There is a whole universe inside our bodies, a wild, untamed universe. Humans have tried to conquer the wilderness of outdoor nature, to wield it to serve and benefit our own desires. Similarly, we have tried to conquer our inner wilderness by manipulating and controlling disease and pain within our human shells. Akela had gone into septic shock. Bacteria multiplied in a pus-filled environment and spread throughout her blood stream, attacking every “normal” function of her body. Her inner wilderness was ablaze with a fire of catastrophic proportions, a fire out of control, consuming everything in its path. Her only chance at survival was the human urge to conquer and control the uncontrollable. They cut her open and hosed out her insides, sprayed and sprayed at the fire, attempting to extinguish it or at least to smolder it. Then they hooked her to a successive drip of three types of broad spectrum intravenous antibiotics: a human creation designed not only to control, but obliterate bacteria. And the process persisted. Oxygen was added to her intake of breath. Bile was pumped out of her stomach through a tube in her nose. Morphine dripped into her veins to manage the pain. Bolus after bolus of lactated ringers, sodium chloride, and potassium chloride supplemented her system. And ever so slowly, her wilderness recovered, not by any natural process of recovery, but by the commitment to dominate, subdue, and manage that wilderness.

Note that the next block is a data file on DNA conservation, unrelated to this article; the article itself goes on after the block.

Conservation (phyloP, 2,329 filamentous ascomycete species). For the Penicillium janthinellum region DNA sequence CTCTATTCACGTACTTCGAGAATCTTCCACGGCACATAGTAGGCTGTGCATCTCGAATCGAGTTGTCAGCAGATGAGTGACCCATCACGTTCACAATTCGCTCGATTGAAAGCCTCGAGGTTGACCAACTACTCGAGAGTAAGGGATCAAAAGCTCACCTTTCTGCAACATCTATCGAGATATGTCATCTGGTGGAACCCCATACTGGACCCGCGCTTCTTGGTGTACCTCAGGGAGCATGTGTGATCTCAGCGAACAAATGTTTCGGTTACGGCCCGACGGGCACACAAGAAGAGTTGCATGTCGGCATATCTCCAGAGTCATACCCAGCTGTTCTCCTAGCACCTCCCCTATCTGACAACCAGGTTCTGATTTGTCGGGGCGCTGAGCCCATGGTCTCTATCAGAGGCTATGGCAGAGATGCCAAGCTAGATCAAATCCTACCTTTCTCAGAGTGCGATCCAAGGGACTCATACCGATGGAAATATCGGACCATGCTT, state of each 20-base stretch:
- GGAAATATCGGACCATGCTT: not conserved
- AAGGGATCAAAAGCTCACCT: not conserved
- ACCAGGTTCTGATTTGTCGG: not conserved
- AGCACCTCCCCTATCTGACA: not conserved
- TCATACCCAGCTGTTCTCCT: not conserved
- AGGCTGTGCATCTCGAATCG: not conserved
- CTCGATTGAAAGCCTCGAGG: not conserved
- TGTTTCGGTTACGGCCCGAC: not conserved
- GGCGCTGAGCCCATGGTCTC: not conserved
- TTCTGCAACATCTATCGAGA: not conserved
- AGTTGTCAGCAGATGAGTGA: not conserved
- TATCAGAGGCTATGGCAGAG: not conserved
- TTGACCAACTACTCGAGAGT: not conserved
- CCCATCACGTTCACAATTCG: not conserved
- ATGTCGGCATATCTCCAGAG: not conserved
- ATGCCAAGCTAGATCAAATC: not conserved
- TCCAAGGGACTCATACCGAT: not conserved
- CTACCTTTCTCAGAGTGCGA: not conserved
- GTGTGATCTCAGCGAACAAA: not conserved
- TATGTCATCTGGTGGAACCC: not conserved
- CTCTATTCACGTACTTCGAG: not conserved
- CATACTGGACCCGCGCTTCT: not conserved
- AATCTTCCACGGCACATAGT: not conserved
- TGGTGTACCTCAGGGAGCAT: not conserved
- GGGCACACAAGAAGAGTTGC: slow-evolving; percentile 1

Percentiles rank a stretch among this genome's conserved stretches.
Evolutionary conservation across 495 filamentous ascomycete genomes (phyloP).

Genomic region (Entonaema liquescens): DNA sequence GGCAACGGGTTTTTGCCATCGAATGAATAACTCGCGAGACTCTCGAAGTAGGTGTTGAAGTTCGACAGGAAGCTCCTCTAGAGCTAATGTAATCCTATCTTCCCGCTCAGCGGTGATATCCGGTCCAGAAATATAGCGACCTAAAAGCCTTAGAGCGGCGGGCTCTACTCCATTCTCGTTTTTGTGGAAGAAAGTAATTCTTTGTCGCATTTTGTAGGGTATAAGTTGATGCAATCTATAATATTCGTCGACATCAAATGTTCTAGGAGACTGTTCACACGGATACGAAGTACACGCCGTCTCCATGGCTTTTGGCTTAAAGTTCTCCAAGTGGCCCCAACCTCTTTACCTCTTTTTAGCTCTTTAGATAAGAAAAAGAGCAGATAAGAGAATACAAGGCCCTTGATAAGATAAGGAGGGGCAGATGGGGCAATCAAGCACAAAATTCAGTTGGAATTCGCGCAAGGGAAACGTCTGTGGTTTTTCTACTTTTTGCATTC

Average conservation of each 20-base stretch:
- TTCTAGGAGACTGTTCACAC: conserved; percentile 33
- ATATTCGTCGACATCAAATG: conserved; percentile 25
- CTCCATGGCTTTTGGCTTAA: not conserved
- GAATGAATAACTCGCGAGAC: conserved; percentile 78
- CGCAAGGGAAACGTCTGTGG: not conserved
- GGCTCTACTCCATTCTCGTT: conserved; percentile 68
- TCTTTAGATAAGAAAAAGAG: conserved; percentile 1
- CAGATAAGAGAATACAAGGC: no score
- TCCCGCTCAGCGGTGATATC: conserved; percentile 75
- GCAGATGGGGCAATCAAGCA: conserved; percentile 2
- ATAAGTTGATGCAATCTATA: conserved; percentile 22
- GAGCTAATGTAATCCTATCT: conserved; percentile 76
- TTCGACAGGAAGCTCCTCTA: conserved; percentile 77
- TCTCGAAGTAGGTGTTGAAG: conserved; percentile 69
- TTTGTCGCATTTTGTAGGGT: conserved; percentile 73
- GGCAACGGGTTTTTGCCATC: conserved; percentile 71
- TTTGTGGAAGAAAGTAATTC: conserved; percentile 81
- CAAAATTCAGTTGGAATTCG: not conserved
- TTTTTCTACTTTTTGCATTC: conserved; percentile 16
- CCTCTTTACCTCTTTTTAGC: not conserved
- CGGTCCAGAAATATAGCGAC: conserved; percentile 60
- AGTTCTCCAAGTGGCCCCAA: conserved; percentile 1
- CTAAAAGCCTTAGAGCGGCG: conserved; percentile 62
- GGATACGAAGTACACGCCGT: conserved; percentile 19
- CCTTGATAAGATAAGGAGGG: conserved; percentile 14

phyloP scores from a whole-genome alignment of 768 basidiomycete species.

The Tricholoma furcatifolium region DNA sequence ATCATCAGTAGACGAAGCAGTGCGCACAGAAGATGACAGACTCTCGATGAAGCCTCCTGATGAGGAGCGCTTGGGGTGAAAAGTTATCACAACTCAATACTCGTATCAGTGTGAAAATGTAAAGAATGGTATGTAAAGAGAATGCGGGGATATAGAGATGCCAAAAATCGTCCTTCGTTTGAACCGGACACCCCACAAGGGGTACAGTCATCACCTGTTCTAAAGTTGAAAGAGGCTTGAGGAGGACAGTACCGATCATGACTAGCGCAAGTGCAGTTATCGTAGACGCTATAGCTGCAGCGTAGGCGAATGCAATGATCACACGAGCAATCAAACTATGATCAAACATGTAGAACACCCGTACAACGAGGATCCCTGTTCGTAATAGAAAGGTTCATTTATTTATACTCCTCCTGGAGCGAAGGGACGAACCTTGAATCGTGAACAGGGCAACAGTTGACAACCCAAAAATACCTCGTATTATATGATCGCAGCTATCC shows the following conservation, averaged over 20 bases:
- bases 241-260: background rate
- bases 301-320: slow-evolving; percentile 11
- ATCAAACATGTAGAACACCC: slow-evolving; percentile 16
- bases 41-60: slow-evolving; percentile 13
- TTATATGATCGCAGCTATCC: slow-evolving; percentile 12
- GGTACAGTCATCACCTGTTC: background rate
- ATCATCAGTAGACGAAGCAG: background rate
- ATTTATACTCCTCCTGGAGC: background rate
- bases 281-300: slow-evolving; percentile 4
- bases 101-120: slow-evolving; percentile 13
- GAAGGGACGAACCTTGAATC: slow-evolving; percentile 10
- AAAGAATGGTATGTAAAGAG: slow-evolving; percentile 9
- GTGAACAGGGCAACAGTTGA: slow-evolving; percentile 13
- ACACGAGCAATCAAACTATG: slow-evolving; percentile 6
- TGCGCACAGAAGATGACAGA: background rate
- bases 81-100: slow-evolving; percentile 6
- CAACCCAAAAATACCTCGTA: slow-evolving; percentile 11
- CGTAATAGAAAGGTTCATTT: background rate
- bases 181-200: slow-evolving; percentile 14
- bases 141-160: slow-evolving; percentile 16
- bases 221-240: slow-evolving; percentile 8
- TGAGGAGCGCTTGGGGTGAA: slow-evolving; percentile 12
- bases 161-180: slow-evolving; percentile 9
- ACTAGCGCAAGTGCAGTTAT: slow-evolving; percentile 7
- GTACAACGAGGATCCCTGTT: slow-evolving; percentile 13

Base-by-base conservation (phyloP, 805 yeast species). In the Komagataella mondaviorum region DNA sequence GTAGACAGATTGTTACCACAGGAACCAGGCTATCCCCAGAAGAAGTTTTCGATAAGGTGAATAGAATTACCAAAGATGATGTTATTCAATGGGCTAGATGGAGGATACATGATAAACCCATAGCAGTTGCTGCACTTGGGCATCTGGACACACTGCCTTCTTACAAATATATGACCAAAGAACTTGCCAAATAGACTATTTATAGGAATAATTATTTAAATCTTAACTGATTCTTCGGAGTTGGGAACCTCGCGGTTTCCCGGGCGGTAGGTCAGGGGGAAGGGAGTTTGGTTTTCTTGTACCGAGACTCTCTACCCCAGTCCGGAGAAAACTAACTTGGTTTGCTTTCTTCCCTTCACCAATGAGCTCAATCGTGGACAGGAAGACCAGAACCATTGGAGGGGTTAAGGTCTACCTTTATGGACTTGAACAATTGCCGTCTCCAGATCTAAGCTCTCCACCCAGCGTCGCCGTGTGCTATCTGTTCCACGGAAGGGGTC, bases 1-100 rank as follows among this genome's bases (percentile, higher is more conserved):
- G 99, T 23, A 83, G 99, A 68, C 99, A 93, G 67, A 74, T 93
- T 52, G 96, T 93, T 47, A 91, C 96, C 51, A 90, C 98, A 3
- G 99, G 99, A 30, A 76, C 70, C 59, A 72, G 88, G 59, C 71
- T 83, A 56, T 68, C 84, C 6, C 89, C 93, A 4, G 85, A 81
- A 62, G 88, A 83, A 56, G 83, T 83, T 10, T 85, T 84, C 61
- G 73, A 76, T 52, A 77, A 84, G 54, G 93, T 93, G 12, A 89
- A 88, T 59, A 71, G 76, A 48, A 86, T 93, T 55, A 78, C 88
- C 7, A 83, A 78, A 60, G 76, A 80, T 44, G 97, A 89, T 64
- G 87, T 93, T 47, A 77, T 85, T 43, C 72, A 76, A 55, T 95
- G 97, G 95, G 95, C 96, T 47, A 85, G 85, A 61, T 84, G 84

Three and a half months after the onset of her appendicitis, Akela’s gymnastics team is having an end of year celebration and performance. Akela returned to workout barely four weeks ago, starting slowly, no tumbling, nothing but stretching and strength building. She hasn’t gained much weight back. Her leotard and gym shorts hang baggy and loose; there’s no muscle to grab onto, no curve to her butt, merely a straight slope from her back towards her feet. When she first returned, another girl’s mom, a nurse, was concerned and consulted the coach. The word anorexia may have been mentioned. This surprised me because at that point she looked much improved from what she had before. But I had the grisly memory of her depleted self; anything looked healthy compared to that.